Here We Go Magic, Caveman, Carlo Canlas
First, there was a crash, followed by a series of booms, and then some smashing sounds.
None of that happened at the Here We Go Magic show. The sounds actually came from hail bursting through our windows in the other room as we ducked for cover in the bathtub at our apartment. But the tornado passed by quickly and I was on my way to the show. After all, as I approached the venue, Here We Go Magic's drummer Peter Hale reminded me that "If you don't like the weather in Texas, wait a minute."
With those kind words, I approached the front door of Dada, where Caveman had already started into their set.
A second boom came a few songs in, when a blackout occurred.
The band went with it, playing a spontaneous drum jam, and were quickly joined by members of Here We Go Magic as the audience danced and celebrated. All the commotion ended up drawing the crowd closer to the stage. After a few minutes passed and it was apparent that the power was not coming back on anytime soon, Caveman finished up with an acoustic set using the help of Here We Go Magic's Luke Temple and Peter Hale, as well as opening act Carlo Canlas.
After a few songs, Here We Go Magic took over, but before they even began, the night had become special. Thanks to the derailment provided by tornadoes and severe storms, the band's "go with the flow" attitude made for a night the 50 or so onlookers wouldn't forget.
Sitting on the front of the stage with the crowd sitting on the floor around them, they started with "Tunnelvision" from their self-titled debut. After that, they launched into the best song of the night, the as-of-yet unreleased "How Do I Know." It came off as an old soul tune and relied on audience participation, which was happily given.
On "Collector," the band was joined by a few members of Caveman, who provided a rhythm section that was loose at best. Truth is, their sloppy bongo playing kind of took away from the show. So, too, did a few girls using full-blown outside voices near the back of the crowd.
Buy really, it was all in the spirit of the party atmosphere, and the band rose to the occasion, incorporating beautiful last minute harmonies in place of psychedelic guitars and keyboards on the band's biggest hits "Casual" and "Fangela."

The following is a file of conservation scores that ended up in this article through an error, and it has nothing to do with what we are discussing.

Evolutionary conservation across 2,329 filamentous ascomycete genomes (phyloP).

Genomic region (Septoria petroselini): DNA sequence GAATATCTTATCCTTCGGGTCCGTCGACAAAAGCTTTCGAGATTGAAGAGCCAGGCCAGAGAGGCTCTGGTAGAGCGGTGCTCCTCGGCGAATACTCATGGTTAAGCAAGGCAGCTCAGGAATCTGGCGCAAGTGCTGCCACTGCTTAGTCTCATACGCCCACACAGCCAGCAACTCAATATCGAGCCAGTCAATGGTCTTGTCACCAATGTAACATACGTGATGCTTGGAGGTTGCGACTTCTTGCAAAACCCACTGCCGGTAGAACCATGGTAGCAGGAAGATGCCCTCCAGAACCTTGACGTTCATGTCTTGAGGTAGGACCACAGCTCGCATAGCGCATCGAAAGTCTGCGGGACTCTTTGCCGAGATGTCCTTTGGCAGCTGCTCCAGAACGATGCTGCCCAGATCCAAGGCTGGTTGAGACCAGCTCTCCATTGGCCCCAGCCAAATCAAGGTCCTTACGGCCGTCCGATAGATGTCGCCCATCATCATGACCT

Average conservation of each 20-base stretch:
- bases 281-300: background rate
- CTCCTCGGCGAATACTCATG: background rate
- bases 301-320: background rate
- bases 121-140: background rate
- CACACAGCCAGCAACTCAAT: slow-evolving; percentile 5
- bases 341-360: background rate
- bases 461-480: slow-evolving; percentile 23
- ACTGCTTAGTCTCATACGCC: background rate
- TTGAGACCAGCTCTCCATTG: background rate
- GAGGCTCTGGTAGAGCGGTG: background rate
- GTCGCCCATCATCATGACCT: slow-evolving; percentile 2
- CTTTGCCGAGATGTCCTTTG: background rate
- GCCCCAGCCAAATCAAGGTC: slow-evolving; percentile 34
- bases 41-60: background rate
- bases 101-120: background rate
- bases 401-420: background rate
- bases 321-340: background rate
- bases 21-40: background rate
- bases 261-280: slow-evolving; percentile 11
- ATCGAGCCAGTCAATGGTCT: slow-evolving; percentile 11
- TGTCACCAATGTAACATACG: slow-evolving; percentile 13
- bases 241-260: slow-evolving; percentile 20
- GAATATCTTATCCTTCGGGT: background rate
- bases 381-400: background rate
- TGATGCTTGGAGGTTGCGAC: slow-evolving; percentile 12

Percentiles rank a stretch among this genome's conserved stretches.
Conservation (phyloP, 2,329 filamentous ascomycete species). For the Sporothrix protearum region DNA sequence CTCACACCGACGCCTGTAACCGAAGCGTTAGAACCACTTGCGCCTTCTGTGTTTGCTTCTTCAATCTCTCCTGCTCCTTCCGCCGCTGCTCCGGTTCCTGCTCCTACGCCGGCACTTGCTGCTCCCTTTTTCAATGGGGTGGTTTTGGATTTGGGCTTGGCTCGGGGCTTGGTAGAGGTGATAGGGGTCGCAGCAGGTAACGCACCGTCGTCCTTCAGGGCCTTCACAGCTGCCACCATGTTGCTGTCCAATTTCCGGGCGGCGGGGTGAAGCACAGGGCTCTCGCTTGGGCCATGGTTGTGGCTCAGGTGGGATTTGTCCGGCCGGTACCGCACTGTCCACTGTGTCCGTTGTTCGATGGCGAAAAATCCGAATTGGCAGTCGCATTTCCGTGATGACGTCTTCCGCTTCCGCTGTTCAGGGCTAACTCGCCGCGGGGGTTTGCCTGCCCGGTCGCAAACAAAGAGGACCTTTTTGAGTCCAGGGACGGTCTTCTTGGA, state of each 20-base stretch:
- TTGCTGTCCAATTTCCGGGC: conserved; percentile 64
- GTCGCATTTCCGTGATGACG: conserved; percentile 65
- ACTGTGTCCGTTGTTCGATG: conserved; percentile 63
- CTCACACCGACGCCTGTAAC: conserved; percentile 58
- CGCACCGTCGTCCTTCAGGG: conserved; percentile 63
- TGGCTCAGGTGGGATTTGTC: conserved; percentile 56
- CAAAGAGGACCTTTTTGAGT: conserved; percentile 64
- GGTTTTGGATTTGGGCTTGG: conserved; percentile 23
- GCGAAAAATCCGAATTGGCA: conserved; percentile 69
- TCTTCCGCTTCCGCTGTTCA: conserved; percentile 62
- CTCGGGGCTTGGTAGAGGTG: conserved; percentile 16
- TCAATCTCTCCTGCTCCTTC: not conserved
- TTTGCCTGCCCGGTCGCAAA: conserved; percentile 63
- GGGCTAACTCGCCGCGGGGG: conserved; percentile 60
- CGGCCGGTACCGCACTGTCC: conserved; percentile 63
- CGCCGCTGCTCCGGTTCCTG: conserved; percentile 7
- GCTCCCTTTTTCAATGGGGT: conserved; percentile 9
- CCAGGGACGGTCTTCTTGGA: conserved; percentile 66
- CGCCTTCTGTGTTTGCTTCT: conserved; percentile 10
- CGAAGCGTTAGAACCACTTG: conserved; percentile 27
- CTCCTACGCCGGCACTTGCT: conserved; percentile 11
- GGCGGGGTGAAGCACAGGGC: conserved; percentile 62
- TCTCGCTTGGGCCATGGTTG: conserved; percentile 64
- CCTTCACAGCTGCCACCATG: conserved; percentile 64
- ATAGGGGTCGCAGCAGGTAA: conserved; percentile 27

Suddenly, the power came back on, and the enthralled crowd cheered.
After just a few minutes of set up, the band was up and running. The remaining five or six songs of the set were hypnotic. Temple's signature melodies played out like right angles, jumping from one key, to the next, and back.
After the set ended, Temple spoke candidly backstage. "This is the first tornado we've ever played," he joked. "We did as best we could."
Their best was definitely good enough. Incredible, really. Few bands can roll with the punches as well as Here We Go Magic, who proved themselves one of the most impressive acts on the road.
Personal Bias: This is my third time to see Here We Go Magic, and I'm beginning to think they're incapable of putting on a bad show. Right before their last show, their van caught fire, and they performed a brilliant set with borrowed gear. This time, tornadoes!
Random Note: Seems like Dada could use a little help with there lighting sitch. Both touring acts asked if the lights could be lowered, which turned out to be an impossible task. Temple later asked for them to be turned off altogether, and the band played most of their "electric" set in the dark. Every time the lights over the bar turned on, the PA would buzz.
By The Way: This was the first show the venue used its new name. They dropped the "Club" and now it's just "Dada." Real talk, y'all.
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